Review: Output SUBSTANCE

Output's instruments are known for being unique, and now they've focused their attention on bass. But will the earth move?  

Hollywood, CA—based developer Output has made a name for itself producing unique and forward-looking instruments such as Rev, Exhale and Movement, all of which blend musicality with advanced sound design capabilities. To its growing stable of Kontakt-based instruments, the company now adds SUBSTANCE, a “bass engine” that uses samples and extensive processing tools to provide an almost infinite palette of bass sounds. The focus isn’t on emulating any particular model of bass but rather taking a wide range of sources and harnessing the immense power of Kontakt (including the free player version)  to provide total control. 

Bass In Your Face 

The 5 GB library is relatively compact by today’s standards and the instrument is self contained, meaning you do all patch loading from within its interface. The Main page is the first you come to and provides quick, easy access to all the most fundamental parameters of a sound. There are three layers in any patch which can all be edited independently and clicking any of these jumps you to its source selection area. Here you can choose from nine categories and within each one, a further nine sources. The sections include subs, bass guitars, hybrids, low brass and many more and these are easy to preview. 

The quick edit section is surprisingly powerful

The quick edit section is surprisingly powerful

The Main section also contains volume sliders for quick submixing of the three layers and four additional sliders that control the combined output of the three sections. These are Dirt, Filter, Attack and Shape and moving them makes significant changes to the sound of a patch. It’s a great way to quickly and easily modify any sound without delving into the more advanced sections.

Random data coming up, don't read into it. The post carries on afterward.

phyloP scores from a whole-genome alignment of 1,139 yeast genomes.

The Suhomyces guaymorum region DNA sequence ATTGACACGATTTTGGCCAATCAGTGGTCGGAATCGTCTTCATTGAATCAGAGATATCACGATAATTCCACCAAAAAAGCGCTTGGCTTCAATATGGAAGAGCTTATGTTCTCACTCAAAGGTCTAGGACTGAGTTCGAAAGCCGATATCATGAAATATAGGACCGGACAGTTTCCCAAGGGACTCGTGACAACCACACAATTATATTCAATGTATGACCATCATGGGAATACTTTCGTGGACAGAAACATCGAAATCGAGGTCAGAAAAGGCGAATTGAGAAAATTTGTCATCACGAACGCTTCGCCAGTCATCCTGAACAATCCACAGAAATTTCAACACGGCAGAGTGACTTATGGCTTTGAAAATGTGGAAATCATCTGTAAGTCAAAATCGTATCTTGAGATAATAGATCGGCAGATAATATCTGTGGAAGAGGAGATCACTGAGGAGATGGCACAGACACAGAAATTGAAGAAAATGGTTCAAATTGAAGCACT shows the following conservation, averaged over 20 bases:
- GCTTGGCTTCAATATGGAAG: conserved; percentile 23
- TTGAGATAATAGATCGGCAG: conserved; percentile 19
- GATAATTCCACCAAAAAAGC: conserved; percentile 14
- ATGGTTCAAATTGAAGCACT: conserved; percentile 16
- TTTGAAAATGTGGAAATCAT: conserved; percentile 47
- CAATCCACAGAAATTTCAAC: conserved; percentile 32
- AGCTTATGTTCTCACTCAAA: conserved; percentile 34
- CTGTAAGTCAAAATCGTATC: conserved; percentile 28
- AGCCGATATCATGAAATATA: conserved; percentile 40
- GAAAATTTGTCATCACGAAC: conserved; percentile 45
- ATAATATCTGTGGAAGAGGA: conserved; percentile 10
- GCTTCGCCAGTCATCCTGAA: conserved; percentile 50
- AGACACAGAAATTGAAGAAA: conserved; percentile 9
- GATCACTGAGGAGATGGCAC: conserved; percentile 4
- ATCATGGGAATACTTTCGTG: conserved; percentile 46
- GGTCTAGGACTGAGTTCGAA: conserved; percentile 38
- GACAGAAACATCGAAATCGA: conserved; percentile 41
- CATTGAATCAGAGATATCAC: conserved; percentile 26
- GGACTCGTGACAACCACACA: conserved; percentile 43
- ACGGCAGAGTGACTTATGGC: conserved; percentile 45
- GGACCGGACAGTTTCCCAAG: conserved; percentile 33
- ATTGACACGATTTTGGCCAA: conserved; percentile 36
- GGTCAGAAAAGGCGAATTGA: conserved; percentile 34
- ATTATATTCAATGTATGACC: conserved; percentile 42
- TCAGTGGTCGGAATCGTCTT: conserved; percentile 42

Into the Detail

Advanced editing is just a click away however, with the three sound layers represented across each of the other sections using color coding which means it’s always clear which one you’re working on. Dive into Edit and you get ADSR, panning, tuning and sample start as well as glide and key range for each layer. This immediately adds extra dimensions in that you can split layers over different key ranges for ultimate flexibility. There’s even the option to switch between mono and polyphonic for any layer so where a sound is suitable you can play chords. 

Effects, like almost everything here, are assignable independently across the three layers.

Effects, like almost everything here, are assignable independently across the three layers.

Next up is the EQ section which works per-layer and also has a global stage for processing the whole sound. Similarly in the Filter section you can choose between EQ types and shapes for each layer, and also globally filter the signal. A powerful FX section allows up to six effects per layer, each with their own setting and you get four global effects. The FX section makes it simple to add as much processing as you want to any part of your patch. 

The Next Level

So far what you have probably recognized is an instrument that focuses on sound shaping, but SUBSTANCE has another trick up its sleeve: a rich and powerful Rhythm section packed with tools to animate your basses. There is one modulation source that can be configured at the base of this section with multiple preset and customizable shapes or if you switch to the Step mode, preset or programmable step modulation. Both types have Rate and Swing controls for altering their behavior. You can also switch on Flux which is a secondary step sequencer, again customizable, which controls fluctuations in the global modulation rate.